An ElasticFrameType1 is of the form:

bytes

type

description

1

uint8

hFrameType=1

1

uint8

hStreamID

2

uint16

hSuperFrameNo

2

uint16

hFragmentNo

2

uint16

hOfFragmentNo

An ElasticFrameType2 is of the form:

bytes

type

description

1

uint8

hFrameType=2

1

uint8

hStreamID

1

ElasticFrameContent

hDataContent

2

uint16

hSizeOfData

2

uint16

hSuperFrameNo

2

uint16

hOfFragmentNo

2

uint16

hType1PacketSize

8

uint64

hPts

4

uint32

hDtsPtsDiff

4

uint32

hCode

An ElasticFrameType3 is of the form:

bytes

type

description

1

uint8

hFrameType=3

1

uint8

hStreamID

2

uint16

hSuperFrameNo

2

uint16

hType1PacketSize

2

uint16

hOfFragmentNo

The hDataContent member of a ElasticFrameType2 is a ElasticFrameContent enum that refers to the type of data in the stream. The ElasticFrameContent enum includes common codecs such as HEVC and H264 for video and and also allows for the content type to specified as private or custom data. The stream-data-type is a ElasticFrameContent enum and is passed to the EFP Sender by the server.

EFP SuperFrames are an EFP class that are only used on the client by the ElasticFrameProtocolReceiver class which will be referred to as the EFP Recevier . SuperFrames store all the data for a payload as well as some metadata. SuperFrames are created by the EFP Recevier when the first fragment or packet of a payload is received and updated as new packets belonging to the same payload are received. When all packets have been received, the SuperFrame is complete and passed to the receiveCallback. The mBroken member flag of the SuperFrame is set to true by the EFP Recevier when the SuperFrame is corrupted. The SuperFrame is corrupted if not all frame fragments or packets are received before the user specified timeout or if some data received is invalid. A corrupted SuperFrame will still be passed to the receiveCallback to inform the client application of the corruption. It is then up to the client application to recover from the corruption such as by requesting the same payload again. The hSuperFrameNo field in the ElasticFrameType header is used by EFP to determine what SuperFrame a packet belongs to. The EFP Sender on the server maintains this value.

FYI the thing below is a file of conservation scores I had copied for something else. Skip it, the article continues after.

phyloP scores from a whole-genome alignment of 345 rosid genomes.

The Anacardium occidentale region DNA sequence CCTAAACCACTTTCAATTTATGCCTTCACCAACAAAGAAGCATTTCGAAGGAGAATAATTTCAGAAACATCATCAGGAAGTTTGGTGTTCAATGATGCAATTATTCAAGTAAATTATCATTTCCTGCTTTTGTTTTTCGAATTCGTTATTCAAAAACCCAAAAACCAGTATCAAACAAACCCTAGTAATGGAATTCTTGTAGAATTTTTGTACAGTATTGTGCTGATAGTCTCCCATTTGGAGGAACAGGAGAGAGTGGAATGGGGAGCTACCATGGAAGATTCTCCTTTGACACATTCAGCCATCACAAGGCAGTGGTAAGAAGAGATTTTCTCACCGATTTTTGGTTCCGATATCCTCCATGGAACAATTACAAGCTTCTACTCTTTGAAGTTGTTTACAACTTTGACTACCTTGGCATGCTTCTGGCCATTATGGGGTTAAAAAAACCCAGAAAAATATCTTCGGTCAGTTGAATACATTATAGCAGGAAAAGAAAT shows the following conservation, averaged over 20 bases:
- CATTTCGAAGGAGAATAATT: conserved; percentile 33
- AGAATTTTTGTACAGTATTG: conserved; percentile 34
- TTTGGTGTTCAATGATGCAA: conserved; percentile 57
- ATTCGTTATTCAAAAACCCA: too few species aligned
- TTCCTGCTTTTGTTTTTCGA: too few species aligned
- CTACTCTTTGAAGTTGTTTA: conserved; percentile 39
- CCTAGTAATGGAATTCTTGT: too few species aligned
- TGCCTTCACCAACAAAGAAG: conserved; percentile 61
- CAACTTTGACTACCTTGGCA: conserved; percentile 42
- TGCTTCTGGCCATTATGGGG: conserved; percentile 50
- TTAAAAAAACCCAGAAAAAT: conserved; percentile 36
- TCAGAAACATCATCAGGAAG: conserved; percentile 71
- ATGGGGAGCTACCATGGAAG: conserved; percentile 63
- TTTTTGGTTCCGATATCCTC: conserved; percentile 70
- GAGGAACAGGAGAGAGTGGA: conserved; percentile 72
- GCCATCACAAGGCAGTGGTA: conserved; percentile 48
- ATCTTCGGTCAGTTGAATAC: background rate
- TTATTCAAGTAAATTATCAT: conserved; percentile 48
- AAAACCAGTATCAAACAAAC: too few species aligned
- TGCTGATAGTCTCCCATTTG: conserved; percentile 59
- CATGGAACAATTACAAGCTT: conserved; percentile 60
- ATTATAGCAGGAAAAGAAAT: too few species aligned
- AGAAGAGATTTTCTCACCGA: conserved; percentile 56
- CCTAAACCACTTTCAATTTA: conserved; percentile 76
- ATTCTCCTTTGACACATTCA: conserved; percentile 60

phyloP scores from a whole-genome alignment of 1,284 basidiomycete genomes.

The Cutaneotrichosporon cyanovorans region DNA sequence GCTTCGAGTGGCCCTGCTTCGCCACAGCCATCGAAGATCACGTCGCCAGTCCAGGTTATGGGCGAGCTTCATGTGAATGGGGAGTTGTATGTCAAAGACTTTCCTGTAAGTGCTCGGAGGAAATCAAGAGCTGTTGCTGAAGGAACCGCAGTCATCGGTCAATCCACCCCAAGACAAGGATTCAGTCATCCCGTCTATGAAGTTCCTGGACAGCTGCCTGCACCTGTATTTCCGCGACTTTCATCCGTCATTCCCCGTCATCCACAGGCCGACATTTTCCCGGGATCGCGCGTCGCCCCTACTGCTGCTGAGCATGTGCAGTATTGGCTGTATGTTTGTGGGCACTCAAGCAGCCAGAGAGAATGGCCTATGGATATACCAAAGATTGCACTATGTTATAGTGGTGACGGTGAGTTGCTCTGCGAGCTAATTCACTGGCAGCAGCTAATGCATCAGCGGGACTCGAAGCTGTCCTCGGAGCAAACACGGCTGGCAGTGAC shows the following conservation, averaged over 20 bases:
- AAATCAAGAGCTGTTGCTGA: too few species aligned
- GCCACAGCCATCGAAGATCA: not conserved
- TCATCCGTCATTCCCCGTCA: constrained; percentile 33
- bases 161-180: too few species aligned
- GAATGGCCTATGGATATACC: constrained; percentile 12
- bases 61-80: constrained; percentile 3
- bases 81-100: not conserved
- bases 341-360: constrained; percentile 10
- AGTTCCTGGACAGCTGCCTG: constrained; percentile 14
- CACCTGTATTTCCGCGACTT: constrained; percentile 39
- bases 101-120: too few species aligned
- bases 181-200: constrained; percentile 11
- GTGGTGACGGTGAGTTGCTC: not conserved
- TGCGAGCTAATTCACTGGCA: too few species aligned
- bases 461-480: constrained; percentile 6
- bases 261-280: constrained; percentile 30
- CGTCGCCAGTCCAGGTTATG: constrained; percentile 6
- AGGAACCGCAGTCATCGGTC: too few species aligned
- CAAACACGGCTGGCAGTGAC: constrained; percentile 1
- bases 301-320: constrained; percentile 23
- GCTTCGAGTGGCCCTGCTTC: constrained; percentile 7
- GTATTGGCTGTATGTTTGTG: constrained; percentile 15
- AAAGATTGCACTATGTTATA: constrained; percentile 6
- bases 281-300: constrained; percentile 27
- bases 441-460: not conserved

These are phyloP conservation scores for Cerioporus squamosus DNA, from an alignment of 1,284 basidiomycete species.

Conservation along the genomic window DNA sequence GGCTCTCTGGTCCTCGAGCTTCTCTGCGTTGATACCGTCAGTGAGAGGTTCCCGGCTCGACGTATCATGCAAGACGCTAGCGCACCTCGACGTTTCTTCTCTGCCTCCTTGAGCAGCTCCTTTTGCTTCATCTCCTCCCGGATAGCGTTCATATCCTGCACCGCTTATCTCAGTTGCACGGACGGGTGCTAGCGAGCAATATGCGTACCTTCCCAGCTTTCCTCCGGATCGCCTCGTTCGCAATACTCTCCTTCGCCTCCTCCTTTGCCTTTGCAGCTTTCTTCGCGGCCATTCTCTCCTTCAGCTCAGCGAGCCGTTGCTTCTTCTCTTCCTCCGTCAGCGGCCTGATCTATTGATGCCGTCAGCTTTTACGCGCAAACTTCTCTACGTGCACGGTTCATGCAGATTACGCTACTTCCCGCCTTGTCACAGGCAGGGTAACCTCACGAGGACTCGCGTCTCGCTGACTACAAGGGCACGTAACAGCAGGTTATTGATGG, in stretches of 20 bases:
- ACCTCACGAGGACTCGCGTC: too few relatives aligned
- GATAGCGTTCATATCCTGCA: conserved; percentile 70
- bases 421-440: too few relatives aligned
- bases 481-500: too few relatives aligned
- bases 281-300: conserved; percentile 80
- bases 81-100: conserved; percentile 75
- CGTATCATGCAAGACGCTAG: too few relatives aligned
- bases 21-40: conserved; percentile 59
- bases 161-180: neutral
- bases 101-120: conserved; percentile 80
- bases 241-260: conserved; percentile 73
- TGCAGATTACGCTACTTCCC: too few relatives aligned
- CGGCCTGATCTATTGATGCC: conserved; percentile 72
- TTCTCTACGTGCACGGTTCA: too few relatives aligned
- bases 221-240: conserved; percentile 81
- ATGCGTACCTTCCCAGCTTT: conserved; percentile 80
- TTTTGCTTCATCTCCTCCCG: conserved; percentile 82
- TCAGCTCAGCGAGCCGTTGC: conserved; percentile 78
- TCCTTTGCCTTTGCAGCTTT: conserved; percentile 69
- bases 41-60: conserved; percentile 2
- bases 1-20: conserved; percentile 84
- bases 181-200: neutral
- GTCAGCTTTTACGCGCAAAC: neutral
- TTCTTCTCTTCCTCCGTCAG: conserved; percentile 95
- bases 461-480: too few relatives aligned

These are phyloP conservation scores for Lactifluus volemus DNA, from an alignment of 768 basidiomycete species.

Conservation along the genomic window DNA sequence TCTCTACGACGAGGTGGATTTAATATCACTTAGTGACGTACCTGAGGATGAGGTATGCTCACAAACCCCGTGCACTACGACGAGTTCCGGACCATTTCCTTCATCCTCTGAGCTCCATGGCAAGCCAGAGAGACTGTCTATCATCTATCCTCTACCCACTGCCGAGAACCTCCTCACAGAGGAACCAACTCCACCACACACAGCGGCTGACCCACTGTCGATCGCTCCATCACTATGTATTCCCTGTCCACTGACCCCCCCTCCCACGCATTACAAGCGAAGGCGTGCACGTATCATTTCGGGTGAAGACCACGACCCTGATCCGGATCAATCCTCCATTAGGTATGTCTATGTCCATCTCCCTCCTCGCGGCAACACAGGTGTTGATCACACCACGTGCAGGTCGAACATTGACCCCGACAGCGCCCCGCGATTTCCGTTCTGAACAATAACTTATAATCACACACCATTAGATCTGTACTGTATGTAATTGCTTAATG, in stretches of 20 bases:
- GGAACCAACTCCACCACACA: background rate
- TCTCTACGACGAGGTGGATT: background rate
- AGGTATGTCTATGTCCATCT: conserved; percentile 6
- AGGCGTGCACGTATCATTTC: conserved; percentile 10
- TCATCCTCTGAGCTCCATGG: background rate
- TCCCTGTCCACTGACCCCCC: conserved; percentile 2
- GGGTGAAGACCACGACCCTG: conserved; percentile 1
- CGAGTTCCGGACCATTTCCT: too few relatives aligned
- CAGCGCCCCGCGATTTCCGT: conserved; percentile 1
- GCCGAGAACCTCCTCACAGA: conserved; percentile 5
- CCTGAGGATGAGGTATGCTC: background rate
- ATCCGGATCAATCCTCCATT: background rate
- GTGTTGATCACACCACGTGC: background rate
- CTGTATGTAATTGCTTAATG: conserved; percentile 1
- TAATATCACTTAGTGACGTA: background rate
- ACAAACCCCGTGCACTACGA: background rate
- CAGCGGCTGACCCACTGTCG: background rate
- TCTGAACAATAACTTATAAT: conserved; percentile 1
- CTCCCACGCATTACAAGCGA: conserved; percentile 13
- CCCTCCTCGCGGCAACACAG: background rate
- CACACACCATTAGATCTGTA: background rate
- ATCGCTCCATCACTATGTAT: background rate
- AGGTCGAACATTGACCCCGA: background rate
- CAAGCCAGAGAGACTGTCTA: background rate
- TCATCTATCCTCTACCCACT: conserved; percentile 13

A SuperFrame is of the form:

bytes

type

description

8

uint64

mFrameSize - content size in bytes

1

uint8*

pFrameData - pointer to content

1

ElasticFrameContent

mDataContent - format of content

1

bool

mBroken - corrupted data flag

8

uint64

mPts - presentation timestamp

4

uint64

mDts - decode timestamp

4

uint32

mCode - data format code

1

uint8

mStreamID - stream id

1

uint8

mSource - index of EFP Sender

1

uint8

mFlags - superFrame slags (Unusued)

The network packet structure is of the form:

Network Packet

UDP

SRT

EFP

Content